COVID-19 And Public Safety

Cleveland Police Union Head Says Cops Should Focus On Major Incidents Amid Coronavirus Outbreak

CLEVELAND, Ohio — The president of Cleveland’s police union said on Monday that officers should scale back “proactive policing” to protect officers from exposure to coronavirus.

Cleveland Police Patrolmen’s Association President Jeff Follmer said he believes officers should focus on high-priority calls and crimes of violence and pay less attention to less serious calls like traffic stops or non-violent neighbor disputes.


Metro Transit Police Officer Tests Positive For Coronavirus Prompting Police Station Closure

The Metro Transit Police Department closed its District 2 station Monday for cleaning and disinfecting after a patrol officer tested positive for the coronavirus, transit officials said.

The officer was tested Sunday and received the positive results Monday, which prompted an immediate closure of the police station and the isolation of seven police employees who had been in recent contact with the officer, the agency said.

The station, located off the Franconia-Springfield Parkway near the Franconia-Springfield Metro station, is one of two transit police bases and home to more than 100 officers. Officers based at the station serve Metro Center and Gallery Place-Chinatown Metro stations and rail lines and bus routes south.


COVID-19 Means Increased Safety Protocols For Police

To ensure the health of New Hampshire’s police officers, departments are implementing new measures to keep their officers safe from COVID-19.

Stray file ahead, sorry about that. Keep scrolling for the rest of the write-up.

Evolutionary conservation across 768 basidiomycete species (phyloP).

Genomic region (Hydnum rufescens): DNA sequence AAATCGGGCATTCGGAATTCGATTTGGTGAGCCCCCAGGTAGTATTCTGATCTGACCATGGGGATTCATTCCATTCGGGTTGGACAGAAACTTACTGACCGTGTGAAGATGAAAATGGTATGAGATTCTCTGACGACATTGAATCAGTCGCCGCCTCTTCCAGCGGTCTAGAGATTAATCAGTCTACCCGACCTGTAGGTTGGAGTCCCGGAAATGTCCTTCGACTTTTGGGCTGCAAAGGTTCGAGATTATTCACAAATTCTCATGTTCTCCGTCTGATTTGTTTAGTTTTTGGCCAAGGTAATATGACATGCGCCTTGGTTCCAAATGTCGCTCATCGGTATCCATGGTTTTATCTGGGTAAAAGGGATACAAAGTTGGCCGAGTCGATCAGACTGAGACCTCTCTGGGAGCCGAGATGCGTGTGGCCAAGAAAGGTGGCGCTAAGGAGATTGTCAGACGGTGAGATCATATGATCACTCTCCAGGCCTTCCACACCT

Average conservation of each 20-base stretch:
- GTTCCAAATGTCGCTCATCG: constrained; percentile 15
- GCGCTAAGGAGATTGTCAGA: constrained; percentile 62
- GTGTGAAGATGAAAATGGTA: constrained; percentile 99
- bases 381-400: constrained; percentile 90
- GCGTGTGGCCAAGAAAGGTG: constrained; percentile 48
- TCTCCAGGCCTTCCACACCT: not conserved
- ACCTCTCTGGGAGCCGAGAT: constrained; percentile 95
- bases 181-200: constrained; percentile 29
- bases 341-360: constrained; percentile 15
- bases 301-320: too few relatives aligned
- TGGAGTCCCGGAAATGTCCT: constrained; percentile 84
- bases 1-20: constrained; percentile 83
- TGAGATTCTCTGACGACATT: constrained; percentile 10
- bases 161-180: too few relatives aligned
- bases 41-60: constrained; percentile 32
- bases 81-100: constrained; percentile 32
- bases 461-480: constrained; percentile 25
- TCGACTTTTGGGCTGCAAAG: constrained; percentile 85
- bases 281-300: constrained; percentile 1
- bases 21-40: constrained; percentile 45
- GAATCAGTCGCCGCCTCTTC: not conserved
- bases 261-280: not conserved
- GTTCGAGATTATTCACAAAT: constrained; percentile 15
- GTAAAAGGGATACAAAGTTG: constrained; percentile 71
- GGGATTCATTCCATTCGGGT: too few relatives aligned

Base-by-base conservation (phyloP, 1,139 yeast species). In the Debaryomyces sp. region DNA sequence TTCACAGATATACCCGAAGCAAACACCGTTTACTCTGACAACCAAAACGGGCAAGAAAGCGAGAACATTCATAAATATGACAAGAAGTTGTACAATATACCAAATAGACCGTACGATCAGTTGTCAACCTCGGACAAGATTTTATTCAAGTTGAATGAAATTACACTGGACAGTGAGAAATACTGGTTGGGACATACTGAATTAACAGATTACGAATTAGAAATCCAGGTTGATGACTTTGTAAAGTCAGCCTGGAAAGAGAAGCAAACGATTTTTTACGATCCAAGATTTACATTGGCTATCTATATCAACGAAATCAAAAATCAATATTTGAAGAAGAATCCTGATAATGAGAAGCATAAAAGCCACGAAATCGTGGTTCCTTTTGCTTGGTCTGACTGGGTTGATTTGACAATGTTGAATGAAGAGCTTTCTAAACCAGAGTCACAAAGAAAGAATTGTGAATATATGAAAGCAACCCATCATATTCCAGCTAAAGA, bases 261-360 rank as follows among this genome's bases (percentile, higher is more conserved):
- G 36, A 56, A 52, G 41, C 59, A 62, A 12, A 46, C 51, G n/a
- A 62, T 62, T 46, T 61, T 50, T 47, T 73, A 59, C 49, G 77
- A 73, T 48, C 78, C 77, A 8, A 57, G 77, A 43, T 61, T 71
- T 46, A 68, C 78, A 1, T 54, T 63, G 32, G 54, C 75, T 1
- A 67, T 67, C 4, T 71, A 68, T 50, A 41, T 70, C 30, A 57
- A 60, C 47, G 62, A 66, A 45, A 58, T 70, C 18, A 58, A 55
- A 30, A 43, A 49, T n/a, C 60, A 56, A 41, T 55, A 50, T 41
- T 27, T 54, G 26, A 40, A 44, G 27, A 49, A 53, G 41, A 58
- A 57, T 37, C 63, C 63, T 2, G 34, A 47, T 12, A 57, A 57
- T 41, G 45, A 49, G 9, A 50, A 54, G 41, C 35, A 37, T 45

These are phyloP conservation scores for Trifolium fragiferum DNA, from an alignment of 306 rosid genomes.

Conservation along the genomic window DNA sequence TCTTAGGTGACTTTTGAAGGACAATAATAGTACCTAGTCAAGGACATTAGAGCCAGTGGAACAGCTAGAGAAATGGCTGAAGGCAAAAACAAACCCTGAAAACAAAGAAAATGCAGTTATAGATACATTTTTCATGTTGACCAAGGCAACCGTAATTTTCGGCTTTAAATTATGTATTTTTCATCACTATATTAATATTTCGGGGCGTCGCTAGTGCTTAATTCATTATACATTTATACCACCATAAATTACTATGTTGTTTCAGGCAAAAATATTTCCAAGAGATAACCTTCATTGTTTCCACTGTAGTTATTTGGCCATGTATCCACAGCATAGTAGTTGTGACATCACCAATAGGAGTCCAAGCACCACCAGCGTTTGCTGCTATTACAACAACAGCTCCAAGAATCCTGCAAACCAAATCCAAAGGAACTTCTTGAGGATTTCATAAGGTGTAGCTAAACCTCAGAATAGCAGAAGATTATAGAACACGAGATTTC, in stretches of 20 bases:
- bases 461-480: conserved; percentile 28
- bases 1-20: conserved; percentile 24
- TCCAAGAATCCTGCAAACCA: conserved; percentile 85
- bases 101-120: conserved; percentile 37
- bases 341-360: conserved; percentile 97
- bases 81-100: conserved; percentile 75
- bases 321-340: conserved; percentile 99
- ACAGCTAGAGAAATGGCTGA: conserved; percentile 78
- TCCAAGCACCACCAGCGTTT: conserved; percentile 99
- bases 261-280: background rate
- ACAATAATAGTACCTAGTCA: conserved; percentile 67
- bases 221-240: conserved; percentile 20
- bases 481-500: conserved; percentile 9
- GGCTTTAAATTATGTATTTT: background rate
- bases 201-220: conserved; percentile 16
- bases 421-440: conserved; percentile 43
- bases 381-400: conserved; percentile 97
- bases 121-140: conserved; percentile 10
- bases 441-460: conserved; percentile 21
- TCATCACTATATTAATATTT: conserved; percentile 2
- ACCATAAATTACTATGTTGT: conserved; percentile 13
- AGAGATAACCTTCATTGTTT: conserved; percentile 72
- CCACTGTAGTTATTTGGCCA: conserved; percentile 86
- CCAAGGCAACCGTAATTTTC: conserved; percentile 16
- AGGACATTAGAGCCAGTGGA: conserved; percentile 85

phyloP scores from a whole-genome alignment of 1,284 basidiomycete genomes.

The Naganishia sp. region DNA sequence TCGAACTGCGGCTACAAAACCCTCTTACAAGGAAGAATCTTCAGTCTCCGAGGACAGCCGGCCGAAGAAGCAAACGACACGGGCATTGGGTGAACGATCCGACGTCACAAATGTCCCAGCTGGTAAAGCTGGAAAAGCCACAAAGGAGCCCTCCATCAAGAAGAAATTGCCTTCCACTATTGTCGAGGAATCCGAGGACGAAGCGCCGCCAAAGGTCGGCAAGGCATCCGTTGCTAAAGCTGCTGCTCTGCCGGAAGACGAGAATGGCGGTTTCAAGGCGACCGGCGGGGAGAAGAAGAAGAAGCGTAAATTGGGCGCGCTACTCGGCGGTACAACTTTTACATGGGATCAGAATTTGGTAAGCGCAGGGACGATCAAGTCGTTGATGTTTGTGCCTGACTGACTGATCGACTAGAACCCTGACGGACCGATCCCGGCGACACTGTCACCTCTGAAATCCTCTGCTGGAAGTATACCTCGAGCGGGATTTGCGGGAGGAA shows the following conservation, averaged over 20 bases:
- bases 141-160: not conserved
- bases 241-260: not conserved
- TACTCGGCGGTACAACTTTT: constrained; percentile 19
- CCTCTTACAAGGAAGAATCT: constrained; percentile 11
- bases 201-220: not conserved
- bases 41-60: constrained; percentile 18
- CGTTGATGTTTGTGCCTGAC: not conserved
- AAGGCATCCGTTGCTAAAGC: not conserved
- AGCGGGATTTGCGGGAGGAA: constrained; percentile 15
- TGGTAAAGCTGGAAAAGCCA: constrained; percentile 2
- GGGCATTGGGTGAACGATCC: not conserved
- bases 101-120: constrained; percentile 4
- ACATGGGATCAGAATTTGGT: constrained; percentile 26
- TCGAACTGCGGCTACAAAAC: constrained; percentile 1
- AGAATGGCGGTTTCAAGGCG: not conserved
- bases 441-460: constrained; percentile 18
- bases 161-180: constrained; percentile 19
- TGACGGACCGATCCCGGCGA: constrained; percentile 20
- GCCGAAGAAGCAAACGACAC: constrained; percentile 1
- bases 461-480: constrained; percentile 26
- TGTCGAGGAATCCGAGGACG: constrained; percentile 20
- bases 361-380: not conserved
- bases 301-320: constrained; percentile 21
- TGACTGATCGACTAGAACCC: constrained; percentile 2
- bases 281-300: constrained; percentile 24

Some officers have halted hand-shaking, while some departments are prohibiting fingerprinting services to the public and others are stopping station tours and ride-alongs and limiting public access to their facilities.

Many police departments are asking their officers to handle all non-emergency situations by telephone, including police in Mont Vernon, Merrimack and Hollis.


170 Houston Fire Dept Personnel Have Reported Potential Exposure To Coronavirus, Union Says

These appear to be the early days of the coronavirus problem in Houston, yet already 170 Houston Fire Department employees have reported potential exposure to the virus through patient contact, according to the Houston Professional Fire Fighters Association.

Union President Patrick “Marty” Lancton said only two firefighters among that large group have been tested for COVID-19. He said the results came back negative.

The other 168 reports have resulted in firefighters returning to work, almost immediately, and answering more calls after personnel, equipment and vehicles are sanitized.


Fire Department, EMS No Longer Quarantining First Responders Exposed To Coronavirus Patients

The New Orleans Fire Department and Emergency Medical Services are no longer assigning two weeks’ quarantine for first responders exposed to coronavirus patients, according to NOFD Superintendent Tim McConnell and EMS spokesperson Jonathon Fourcade. Instead, those who have been exposed but aren’t showing any symptoms of the virus will continue to report for duty.

Exposed firefighters will now be required to wear medical masks and closely monitor themselves for any potential symptoms, including taking their temperature twice a day. All EMS workers, meanwhile, will wear masks and take their temperature regardless of exposure, Fourcade said. 


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